Even though agency leaders are interested in moving to shared services they are worried about the high level of risk and a long, drawn out process, according to a new report and agency officials.

While agency leaders recognize the opportunities and potential savings of moving to a shared services model many do not see it as a high priority, according to the Partnership for Public Service report on shared services released March 12.

Bill Beyer, a principal at consulting firm Deloitte, which underwrote the report, said at an event March 13 that agencies will need a comprehensive, multi-year plan as well as strong leadership to complete the transition.

Even with eventual cost savings there will be an initial investment that agencies will need to work through, Beyer said. Agencies should also focus on smaller "quick win" projects and pilot programs to move shared services forward.

"Ultimately it comes down to leadership and the ability to stay in the fight long enough, because it is a fight," Beyer said.

Ellen Herbst, the chief financial officer at the Commerce Department, said the agency was analyzing its approach to shared services to help lower administrative costs and put more money toward mission and program activities.

But the main goal is to get more bang for the buck in the form of better and faster service, Herbst said.

"It's not a cost saving mentality, but really getting the best value out of every dollar we are spending,"

She said as budgets tighten and agencies are forced to do more the current model of providing all their own services internally will be impossible.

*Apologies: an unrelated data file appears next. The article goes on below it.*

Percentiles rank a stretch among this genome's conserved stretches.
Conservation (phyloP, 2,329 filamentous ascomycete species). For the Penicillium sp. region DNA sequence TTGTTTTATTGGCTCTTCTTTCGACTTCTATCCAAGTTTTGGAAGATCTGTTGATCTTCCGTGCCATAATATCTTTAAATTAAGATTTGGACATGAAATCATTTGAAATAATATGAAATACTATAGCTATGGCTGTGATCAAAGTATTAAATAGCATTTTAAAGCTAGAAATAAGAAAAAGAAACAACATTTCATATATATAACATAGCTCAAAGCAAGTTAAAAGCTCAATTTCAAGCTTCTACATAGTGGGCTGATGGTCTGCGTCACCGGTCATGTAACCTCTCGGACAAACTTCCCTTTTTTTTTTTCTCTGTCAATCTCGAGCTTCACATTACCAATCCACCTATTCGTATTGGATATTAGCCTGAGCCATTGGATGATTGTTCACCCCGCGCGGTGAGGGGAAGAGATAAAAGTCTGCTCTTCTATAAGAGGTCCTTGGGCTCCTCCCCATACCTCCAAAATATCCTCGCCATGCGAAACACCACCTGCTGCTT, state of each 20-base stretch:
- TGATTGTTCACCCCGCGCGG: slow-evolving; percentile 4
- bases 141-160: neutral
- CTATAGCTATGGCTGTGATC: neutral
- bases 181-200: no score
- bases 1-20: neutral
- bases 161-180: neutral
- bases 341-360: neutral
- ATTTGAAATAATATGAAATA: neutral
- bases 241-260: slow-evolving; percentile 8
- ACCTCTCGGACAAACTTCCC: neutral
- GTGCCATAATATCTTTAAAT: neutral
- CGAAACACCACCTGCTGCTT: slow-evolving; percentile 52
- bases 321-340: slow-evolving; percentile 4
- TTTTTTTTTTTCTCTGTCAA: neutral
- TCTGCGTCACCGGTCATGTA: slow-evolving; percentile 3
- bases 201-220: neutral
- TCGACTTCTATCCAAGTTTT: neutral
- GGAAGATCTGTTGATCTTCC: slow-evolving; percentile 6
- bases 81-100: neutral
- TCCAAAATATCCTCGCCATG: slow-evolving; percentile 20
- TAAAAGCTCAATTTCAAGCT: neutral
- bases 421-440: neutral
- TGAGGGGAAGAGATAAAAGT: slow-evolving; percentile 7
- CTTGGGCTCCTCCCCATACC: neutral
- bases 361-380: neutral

"It's only going to get worse," Herbst said. "We simply cannot sustain the model of service delivery we currently have."

Brad Huther, chief financial officer at the Housing and Urban Development Department, said earlier attempts at the agency to transition its financial systems to a shared service priority were based on wrong assumptions and an unrealistically small cost.

But the agency learned from early issues and is breaking down the project into more manageable and affordable chunks, he said. Agency managers need to keep with the transition to shared services in order to make it work, Huther added.

"This shared service transition is not for the faint of heart. Its hard work," Huther said. "Roll up your sleeves and put your nose to the grindstone."

  • The report recommended that OMB:Establish clear deadlines regarding shared services and hold agency leaders accountable for meeting those deadlines.
  • Develop service-level agreements for agencies to use as templates for their own agreements. OMB could build a repository of templates for agencies to draw upon, according to the report.
  • Work with the General Services Administration to establish a team of experts to assist agencies as they move toward shared services models, much like the 18F digital incubator.
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